0.5" 42/84/2      +/- 202.475       71.72 - j 11.91         0.9989      -0.005
0.5" 205/421/2    +/- 202.475       71.84 - j 4.699         0.9994      -0.003

1.0" 21/42/2      +/- 201.231       71.66 - j 19.89         0.9974      -0.011
1.0" 42/84/2      +/- 201.231       71.74 - j 10.83         0.9984      -0.007
1.0" 205/421/2    +/- 201.231       71.88 - j 4.164         0.9989      -0.005
1.0" 160/421/2    +/- 201.231       71.86 - j 4.178         0.9989      -0.005

1.5" 21/42/2      +/- 200.280       71.73 - j 18.89         0.9966      -0.015
1.5" 42/84/2      +/- 200.280       71.78 - j 10.34         0.9979      -0.009
1.5" 205/421/2    +/- 200.280       71.89 - j 4.034         0.9985      -0.007
1.5" 106/421/2    +/- 200.280       71.85 - j 4.124         0.9985      -0.007

Between the horizontal and vertical transmission line models, there is scarcely a change in any of the AGT values. The significant changes appear in the reactance at the source for each type of model. The higher the level of segmentation, the closer the model approaches resonance.

Perhaps the most comparable models between the NEC and the MININEC set are the highly segmented #16 AWG models using physical transmission lines. The following small table compares the NEC and MININEC models for horizontal transmission lines.

El. Dia.          El. Length        Source Impedance              AGT
Inches            Inches            R +/- jX Ohms           Relative    dB

MININEC
#16 205/421/2     +/- 204.9185      71.90 - j 6.654         0.9998      -0.001

NEC
#16 205/421/1     +/- 204.900       76.29 - j 7.717         0.947       -0.25

Both models show the remnant capacitive reactance. In the NEC model, there is a modifying algorithm that handles the effects of a feedpoint gap wherever one places a source. That calculation is not a part of the separation of the element wire halves when we place a transmission line in the picture. The gap adjustment occurs at the remote source. It is possible that the difference creates the resulting capacitive reactance in the source impedance of the models, although I am at present uncertain whether there is a comparable calculation present in the MININEC algorithms.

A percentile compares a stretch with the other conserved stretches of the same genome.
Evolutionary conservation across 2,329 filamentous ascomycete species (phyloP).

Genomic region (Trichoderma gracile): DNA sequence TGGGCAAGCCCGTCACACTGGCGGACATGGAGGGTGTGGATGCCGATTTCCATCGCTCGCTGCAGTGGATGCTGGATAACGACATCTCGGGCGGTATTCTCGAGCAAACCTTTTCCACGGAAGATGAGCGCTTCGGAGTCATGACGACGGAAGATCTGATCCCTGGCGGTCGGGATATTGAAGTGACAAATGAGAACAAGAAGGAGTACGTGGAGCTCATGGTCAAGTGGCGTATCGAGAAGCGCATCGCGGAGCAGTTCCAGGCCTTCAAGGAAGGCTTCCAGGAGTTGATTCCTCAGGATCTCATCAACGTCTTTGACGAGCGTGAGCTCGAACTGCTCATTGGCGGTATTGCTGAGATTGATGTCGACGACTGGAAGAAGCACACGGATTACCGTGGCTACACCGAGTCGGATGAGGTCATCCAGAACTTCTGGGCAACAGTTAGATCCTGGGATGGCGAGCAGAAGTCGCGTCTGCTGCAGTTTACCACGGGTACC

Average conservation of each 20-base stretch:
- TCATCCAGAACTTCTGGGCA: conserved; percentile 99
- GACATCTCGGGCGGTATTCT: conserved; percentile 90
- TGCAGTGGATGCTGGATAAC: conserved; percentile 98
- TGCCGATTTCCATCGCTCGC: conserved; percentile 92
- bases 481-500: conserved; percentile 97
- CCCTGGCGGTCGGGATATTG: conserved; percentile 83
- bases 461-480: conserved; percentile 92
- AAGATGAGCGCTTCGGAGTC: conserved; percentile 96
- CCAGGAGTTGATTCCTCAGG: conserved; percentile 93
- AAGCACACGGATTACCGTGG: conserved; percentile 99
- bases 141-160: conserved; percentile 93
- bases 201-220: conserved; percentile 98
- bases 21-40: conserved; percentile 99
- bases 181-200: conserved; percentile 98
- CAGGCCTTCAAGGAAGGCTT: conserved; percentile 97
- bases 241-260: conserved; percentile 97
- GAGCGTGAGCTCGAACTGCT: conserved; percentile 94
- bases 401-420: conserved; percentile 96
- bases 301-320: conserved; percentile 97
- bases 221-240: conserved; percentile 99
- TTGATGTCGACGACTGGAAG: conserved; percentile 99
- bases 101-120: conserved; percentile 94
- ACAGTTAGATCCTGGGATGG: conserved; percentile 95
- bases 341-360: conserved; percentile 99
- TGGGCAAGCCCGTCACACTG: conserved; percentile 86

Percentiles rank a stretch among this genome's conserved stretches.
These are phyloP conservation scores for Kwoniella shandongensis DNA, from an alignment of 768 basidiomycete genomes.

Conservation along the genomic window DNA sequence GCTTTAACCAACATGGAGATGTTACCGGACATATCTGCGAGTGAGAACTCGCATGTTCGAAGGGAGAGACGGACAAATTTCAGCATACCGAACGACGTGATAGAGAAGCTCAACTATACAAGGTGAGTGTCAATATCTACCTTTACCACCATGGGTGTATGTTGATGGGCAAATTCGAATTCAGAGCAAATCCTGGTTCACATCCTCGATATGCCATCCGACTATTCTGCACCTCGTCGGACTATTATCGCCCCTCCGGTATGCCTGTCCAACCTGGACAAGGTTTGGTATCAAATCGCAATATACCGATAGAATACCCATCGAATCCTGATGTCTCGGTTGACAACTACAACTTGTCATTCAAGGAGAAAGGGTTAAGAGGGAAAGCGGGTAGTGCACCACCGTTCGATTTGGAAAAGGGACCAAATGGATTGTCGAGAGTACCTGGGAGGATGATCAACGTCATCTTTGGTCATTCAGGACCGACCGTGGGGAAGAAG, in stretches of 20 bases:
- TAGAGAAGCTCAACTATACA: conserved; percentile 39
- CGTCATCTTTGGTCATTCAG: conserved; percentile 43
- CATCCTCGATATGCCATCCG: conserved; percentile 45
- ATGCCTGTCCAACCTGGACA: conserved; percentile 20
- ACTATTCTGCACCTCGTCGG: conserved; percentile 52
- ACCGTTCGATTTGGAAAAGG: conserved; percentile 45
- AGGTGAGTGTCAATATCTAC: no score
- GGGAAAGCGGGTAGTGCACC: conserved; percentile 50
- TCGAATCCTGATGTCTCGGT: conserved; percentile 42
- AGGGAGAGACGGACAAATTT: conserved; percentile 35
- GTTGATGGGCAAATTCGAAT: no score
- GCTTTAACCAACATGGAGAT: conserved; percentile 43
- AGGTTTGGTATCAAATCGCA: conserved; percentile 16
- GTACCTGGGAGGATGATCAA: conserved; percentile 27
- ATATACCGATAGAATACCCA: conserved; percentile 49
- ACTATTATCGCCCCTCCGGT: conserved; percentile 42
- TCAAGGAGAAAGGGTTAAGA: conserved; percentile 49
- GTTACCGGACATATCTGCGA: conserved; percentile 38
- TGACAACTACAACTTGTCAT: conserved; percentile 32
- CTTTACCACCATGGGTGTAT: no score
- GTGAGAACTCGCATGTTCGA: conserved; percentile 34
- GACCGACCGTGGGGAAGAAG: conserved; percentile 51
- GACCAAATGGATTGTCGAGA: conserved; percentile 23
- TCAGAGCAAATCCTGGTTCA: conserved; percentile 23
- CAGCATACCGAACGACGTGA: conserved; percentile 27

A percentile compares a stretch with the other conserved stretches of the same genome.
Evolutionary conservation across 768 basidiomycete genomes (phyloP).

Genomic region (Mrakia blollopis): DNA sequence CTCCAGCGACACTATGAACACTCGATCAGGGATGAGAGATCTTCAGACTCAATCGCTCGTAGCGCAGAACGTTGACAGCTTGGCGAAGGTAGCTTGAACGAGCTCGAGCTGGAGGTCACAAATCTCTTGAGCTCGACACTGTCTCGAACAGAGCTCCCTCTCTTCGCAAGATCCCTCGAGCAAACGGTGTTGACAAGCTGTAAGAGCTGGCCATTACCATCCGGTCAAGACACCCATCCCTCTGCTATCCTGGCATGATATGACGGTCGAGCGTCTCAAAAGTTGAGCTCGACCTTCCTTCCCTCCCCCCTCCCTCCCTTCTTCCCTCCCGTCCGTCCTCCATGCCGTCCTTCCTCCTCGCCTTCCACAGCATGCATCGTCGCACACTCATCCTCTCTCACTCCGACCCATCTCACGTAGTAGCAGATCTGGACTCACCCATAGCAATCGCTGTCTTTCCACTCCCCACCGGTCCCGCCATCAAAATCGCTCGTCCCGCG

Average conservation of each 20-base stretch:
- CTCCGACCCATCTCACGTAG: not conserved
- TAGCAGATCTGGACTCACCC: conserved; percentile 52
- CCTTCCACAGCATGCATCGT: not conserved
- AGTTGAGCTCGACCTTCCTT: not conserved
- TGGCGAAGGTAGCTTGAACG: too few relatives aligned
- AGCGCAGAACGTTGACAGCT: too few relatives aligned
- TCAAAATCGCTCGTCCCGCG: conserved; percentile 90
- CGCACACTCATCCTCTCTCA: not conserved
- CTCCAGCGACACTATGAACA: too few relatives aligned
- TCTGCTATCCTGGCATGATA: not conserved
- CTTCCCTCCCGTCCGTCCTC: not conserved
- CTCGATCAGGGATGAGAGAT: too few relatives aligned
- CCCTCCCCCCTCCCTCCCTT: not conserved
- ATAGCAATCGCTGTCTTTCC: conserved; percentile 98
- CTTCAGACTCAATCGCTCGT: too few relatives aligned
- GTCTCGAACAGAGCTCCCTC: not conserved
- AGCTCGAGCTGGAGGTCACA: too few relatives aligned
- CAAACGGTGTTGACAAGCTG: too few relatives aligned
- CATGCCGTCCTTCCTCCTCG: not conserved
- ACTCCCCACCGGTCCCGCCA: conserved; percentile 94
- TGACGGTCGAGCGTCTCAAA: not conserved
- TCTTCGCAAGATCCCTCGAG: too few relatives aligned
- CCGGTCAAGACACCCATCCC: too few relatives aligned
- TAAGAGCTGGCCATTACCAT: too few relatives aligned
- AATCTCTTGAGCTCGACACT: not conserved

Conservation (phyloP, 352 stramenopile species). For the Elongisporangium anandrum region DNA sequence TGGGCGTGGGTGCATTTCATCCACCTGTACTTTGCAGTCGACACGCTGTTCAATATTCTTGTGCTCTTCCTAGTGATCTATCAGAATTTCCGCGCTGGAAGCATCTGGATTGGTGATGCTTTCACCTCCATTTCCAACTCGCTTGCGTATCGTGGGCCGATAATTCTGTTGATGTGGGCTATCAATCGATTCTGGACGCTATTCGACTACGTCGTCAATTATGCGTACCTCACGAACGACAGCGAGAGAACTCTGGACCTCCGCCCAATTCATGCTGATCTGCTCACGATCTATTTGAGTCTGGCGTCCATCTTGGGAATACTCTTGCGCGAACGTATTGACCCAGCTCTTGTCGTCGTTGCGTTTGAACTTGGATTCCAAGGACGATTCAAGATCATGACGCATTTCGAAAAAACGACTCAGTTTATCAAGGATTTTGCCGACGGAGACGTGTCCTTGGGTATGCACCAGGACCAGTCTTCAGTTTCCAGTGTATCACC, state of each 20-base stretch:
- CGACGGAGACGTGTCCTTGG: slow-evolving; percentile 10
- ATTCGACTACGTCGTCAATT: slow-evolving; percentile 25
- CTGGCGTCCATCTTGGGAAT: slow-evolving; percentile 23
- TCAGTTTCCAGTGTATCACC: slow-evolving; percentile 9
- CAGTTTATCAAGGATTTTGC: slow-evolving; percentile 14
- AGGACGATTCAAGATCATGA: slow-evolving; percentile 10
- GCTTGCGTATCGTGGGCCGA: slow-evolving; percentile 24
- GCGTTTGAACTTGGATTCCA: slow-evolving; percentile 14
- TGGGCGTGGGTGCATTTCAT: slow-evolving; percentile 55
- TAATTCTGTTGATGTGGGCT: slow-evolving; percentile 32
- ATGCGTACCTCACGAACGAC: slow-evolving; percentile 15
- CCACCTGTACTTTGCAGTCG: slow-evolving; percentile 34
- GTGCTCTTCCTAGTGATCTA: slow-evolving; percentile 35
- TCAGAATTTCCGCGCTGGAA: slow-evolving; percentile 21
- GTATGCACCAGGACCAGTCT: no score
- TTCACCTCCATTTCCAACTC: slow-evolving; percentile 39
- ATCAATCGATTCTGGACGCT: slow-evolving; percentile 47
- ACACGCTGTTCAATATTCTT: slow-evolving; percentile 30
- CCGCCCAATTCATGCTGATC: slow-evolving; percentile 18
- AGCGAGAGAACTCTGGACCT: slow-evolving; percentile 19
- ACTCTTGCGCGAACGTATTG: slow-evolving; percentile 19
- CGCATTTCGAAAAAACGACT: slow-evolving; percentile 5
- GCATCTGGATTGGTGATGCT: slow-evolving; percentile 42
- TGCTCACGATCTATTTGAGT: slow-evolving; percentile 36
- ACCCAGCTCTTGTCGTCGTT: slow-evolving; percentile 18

The MININEC model achieves a higher AGT value, largely as a result of the corrections for closely spaced wires. At present, NEC cores do not have a correction or adjustment for errors that may e creep in due to the close spacing of long wire runs.

Conclusion

Our foray into modeling dipoles and transmission lines has turned up a number of interesting facets of modeling in both NEC and MININEC. All of the results are relevant to modeling any set of elements and associated transmission lines. The pursuit of an answer to a single question gradually yielded at least partial answers to a larger set of questions.

Although we focused the exercise on a single question, the general procedure is relevant to any complex modeling task that may press one or more of the limitations inherent in the available modeling cores. Wherever a model type is complex and the modeling strategies approach the fringes of the core capabilities, it is worthwhile to develop a test procedure to assess in advance the adequacy of the strategy. The results can save us from inadvertent misrepresentations of the potentials of an antenna design. As well, they may also give us fuller confidence in a particular strategy that passes all of our tests. Either way, testing modeling techniques in advance with relevant but simplified models is a worthwhile enterprise.